Cuff Circumference: 9" to 17" | Memory: 100 on device, unlimited on app
REASONS TO BUY
Tubeless and compact
Easy to use
Comfortable, molded cuff
REASONS TO AVOID
Data doesn't automatically transfer
The Omron Evolv Wireless is tubeless, compact, simple to use, and among the most accurate options in the test. We recommend this model for travelers or those willing to pay a bit more for easy measurements. The molded cuff is the easiest in the test to wrap around your own arm. It's also quite comfortable. The Evolv pairs with the Omron Connect app to store and retrieve data, but you can also get a single reading without the app or your phone. Simply press the start button, and the result will read out a ticker bar.
You can't view past measurements on the device itself, only in the app. And you do need them since blood pressure trends are more helpful to your doctor than a single reading. The app is fine — it's not hard to use and helps you visualize your data with daily, weekly, monthly, and yearly charts. It color-codes your readings as well — green for normal, yellow for elevated, orange for stage one hypertension, and so on. You can also email your results to your doctor or yourself right in the app. If you're looking for easy and accurate and don't mind the extra expense, this one's for you.
Cuff Circumference: 8.7" to 18.9" | Memory: 99 on device, unlimited on app
REASONS TO BUY
Optional XL cuff sold separately
Interpretive color coding
REASONS TO AVOID
Only average accuracy
Less robust and clear instructions
The iHealth Track Smart only achieved average results in our accuracy tests. The readings didn't vary enough to concern us, but there are more consistent options available. Many factors can influence accuracy, and a major one is using the correct cuff size. Most of the models we tested max out at 17 inches, which isn't that big. The iHealth's standard cuff fits arms from 8.7 to 16.5 inches, but you can buy a compatible extra-large cuff that fits arms up to 18.9 inches. (The LifeSource Extra Large Cuff fits arms up to 23.6 inches, but it isn't as accurate.) The monitor on the iHealth also has a bright display that changes color to draw your attention to your blood pressure category (green for normal, yellow for normal-high and stage one hypertension, and red for stages two and three). You also get unlimited memory on an associated app.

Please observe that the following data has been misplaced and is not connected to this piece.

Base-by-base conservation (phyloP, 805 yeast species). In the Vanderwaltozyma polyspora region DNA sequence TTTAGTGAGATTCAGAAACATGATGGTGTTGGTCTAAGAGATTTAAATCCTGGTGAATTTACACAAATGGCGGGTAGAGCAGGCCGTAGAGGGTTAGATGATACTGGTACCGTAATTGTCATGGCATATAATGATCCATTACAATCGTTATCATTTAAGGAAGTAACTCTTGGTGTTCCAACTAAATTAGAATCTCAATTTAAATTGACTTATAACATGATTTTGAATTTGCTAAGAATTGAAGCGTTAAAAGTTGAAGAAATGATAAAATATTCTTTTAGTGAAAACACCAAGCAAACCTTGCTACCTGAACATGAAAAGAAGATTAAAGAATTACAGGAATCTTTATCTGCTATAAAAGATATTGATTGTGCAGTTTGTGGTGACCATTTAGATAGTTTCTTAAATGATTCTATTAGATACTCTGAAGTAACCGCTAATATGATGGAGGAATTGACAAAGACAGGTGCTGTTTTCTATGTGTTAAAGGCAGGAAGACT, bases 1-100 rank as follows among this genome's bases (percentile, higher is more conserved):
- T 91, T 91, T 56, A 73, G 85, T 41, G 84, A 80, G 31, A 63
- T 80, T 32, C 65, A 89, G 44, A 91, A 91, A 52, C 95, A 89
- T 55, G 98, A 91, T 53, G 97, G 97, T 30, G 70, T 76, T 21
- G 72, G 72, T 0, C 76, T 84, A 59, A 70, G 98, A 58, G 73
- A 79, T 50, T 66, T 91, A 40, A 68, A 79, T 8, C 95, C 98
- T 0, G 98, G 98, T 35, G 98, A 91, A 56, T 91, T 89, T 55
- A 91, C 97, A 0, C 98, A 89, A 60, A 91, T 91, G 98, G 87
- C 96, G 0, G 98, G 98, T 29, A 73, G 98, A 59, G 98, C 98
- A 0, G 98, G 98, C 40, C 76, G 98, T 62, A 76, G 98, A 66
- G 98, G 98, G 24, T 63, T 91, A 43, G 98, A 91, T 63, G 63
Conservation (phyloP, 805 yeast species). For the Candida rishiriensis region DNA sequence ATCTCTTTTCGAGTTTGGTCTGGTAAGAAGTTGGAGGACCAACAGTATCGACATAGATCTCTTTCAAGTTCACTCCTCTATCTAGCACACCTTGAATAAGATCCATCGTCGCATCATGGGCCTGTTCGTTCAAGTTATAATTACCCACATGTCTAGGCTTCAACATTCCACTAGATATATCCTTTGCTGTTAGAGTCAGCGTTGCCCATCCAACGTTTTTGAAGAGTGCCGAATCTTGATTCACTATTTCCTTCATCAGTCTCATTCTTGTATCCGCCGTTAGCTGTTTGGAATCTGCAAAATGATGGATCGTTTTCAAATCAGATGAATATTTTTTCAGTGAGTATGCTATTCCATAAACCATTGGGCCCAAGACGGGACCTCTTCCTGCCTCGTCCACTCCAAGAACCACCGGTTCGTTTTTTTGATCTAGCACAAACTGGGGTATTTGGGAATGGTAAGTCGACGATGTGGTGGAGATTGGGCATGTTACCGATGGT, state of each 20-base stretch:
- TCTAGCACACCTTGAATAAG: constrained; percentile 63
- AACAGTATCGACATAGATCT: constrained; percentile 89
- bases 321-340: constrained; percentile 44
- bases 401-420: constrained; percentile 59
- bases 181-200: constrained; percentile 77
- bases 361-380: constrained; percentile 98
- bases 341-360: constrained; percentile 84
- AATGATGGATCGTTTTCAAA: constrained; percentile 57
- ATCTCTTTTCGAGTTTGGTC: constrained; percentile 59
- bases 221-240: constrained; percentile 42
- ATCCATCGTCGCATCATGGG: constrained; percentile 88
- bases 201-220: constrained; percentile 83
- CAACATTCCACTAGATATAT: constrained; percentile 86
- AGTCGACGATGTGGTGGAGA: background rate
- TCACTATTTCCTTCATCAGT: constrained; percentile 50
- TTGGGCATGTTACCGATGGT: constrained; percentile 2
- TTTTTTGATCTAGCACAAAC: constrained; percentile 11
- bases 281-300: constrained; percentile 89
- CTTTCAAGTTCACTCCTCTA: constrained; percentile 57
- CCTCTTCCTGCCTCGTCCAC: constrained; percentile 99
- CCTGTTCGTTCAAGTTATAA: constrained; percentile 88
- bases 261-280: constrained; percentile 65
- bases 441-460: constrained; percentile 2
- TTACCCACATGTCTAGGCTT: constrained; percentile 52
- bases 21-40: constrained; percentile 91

Aside from the optional larger cuff, the iHealth monitor is decidedly average. Our largest concern is that it offers the least clear instruction manual of those we tested. After working with so many monitors, we know our way around blood pressure devices, so we figured it out — but it may be harder for a first-time user. We also tried to contact iHealth customer service for assistance; they sent the phone to voicemail and took a day to respond to our email. Still, if you need a larger cuff, you need a larger cuff, and we think this monitor will get you and your doctor useful information about your blood pressure.
In the course of this review, we ran over 379 individual tests to evaluate 14 blood pressure monitors over the past two years. To avoid bias, we purchase each monitor from the same retail websites and retail stores you use. While most blood pressure monitors work well most of the time, some models displayed concerning accuracy lapses, and we do not recommend them.
During our initial blood pressure monitor review, three medical doctors and a wilderness first aid certified tester designed our test protocols, taking control blood pressure measurements with a calibrated mercury sphygmomanometer and a stethoscope. (This is considered the gold standard of blood pressure measurements.) Then, they took test measurements with one to three test monitors.
We repeated this process eight times for every monitor. Each is judged by how much they diverge from the control numbers. After much-supervised practice, our lead tester now takes her own control and test monitor readings. During testing, we used the monitors daily, and we tested them at the same time in the morning or evening and followed protocols that gave our arms time to rest. Our lead tester also downloaded and used all the accompanying apps to assess their storage capacities and user-friendliness.
Our blood pressure testing is divided across four different metrics: